Being merry, after all, knows many iterations. [MCA]
2-4am: Portola Plaza
At 2am on Christmas night the cavernous atrium lobby of the Portola Plaza Hotel will have gone deadly quiet. The hotel on Monterey’s Customs House Plaza has a staff of about 200, but just six are left standing on the overnight shift.
The slow roasted prime rib and sourdough bread pudding on the hotel’s Christmas dinner menu have long since been cleared away, and the last celebratory glasses of eggnog are a hazy memory when night manager Zaida Flores hunkers down to balance the food and beverage tabs. She and the other members of the skeleton crew sometimes sit down together for a holiday potluck and a modest gift exchange, but other than that, distractions on the 11pm to 7am shift are few as guests slumber in the upstairs rooms. That is, unless the seagulls get rowdy – and sometimes they do, even on Christmas night. That’s when the noise complaints start, and when Flores must arrange for impromptu middle-of-the-night room shifts. Flores can handle loud in-room parties and blaring televisions, but she can’t quiet the squawking gulls. Instead, she strategically susses out the hotel’s most noiseless spaces, puts her guests to bed again, and readies the hotel for the next day’s visitors. [RU]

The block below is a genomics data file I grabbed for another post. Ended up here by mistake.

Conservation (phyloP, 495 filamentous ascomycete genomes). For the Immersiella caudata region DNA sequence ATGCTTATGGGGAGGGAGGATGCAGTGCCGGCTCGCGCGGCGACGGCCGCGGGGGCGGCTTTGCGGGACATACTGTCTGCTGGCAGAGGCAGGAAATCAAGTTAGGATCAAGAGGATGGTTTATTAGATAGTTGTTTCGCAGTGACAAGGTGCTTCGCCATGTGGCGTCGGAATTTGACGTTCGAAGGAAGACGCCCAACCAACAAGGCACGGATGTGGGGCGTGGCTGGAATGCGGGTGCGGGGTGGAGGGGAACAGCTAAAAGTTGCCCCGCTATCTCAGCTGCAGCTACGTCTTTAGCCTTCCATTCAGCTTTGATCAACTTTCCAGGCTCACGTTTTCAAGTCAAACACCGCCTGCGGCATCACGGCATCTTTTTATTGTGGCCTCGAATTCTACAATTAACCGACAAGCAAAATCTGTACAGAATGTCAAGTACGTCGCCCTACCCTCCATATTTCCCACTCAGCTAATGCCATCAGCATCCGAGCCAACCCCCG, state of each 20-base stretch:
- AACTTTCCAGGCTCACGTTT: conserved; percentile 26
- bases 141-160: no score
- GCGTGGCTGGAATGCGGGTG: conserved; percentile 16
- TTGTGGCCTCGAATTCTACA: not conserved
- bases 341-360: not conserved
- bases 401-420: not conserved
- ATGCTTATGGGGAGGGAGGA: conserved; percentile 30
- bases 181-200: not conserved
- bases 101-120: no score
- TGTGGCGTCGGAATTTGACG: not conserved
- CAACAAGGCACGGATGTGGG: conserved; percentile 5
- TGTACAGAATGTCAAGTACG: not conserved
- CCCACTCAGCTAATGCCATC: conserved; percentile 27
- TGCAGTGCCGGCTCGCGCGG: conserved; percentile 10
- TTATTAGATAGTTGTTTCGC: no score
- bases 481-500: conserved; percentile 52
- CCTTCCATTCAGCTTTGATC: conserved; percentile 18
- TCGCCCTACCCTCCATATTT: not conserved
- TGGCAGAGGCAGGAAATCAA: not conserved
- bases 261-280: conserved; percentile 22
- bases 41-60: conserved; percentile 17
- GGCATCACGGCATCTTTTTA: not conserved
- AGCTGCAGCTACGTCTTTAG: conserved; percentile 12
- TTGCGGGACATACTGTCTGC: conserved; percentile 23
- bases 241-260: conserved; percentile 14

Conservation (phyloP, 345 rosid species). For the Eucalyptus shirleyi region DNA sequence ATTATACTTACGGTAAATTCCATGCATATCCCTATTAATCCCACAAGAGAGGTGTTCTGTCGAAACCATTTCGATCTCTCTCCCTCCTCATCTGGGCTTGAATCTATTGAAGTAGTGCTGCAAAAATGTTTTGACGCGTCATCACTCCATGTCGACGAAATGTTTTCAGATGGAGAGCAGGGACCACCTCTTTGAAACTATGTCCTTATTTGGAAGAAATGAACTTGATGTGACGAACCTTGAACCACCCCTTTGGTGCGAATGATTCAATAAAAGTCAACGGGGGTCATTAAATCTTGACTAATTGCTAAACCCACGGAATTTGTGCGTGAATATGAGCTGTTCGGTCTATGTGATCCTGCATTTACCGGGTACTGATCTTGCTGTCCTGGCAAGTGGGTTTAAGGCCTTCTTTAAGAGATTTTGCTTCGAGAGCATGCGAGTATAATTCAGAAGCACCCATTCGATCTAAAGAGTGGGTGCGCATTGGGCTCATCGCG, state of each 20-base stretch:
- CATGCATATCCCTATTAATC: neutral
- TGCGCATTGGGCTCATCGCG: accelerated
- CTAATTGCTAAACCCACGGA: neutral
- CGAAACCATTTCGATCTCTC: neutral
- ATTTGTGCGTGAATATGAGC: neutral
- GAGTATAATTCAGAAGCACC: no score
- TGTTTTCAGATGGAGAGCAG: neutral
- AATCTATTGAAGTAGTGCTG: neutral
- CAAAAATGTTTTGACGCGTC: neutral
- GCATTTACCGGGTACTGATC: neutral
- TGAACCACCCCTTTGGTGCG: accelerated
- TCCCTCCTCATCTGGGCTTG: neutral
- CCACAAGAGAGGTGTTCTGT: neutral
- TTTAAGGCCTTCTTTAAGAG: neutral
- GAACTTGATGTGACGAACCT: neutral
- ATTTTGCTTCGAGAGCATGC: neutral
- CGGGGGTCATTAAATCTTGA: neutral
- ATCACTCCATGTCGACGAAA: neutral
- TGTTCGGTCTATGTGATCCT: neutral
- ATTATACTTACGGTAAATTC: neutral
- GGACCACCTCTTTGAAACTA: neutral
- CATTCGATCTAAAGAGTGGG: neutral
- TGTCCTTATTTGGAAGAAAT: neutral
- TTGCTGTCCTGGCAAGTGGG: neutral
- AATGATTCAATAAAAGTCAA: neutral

4-6am: The Doula
When Danielle Rodhouse takes a client, she blocks off an entire month on her calendar – from two weeks before to two weeks after the pregnant woman’s due date. As a doula, it’s her job to provide non-medical support during and after childbirth.
“It’s 24 hours a day; you could be called out at any time,” she says. “We let mama’s body and baby decide when they’re going to be born.” That includes the wee hours of Christmas morning, when the kids she helped bring into the world a few years back are still dreaming of Santa.
When she gets that call, Rodhouse hoists herself out of bed and grabs her “birth bag” of comfort measures such as essential oils to keep the laboring mother grounded, hot and cold compresses and massage lotions to tame her pain, Rescue Remedy flower essences to ease her stress, and battery-lit candles and relaxation music to create a calming ambience.
The mother isn’t the only one affected. “Everyone who walks into that room shifts gears and respects the atmosphere you’re trying to create,” Rodhouse says.
As the scents of lavender and rose calm the mother’s nerves, the doula also attends to her other needs, making sure she’s well hydrated and able to labor in a variety of positions with tools such as a birthing ball and squatting bar.
Meanwhile, Rodhouse herself is in fast gear. She aims to be with her client within a half hour of receiving the phone call, and coaches her at home until it’s time to check into the hospital (unless it’s a home birth). If the laboring mother doesn’t sleep, neither does Rodhouse – sometimes for stretches of more than 24 hours.
“We’re there to be by the mother’s side throughout the whole experience, to hold the space and be patient with the process,” she says. “On Christmas more than any other day, it would be so important for that mother to know that everyone is there for her.”
Just like the unrelenting holiday workers are there for Monterey County. [KA]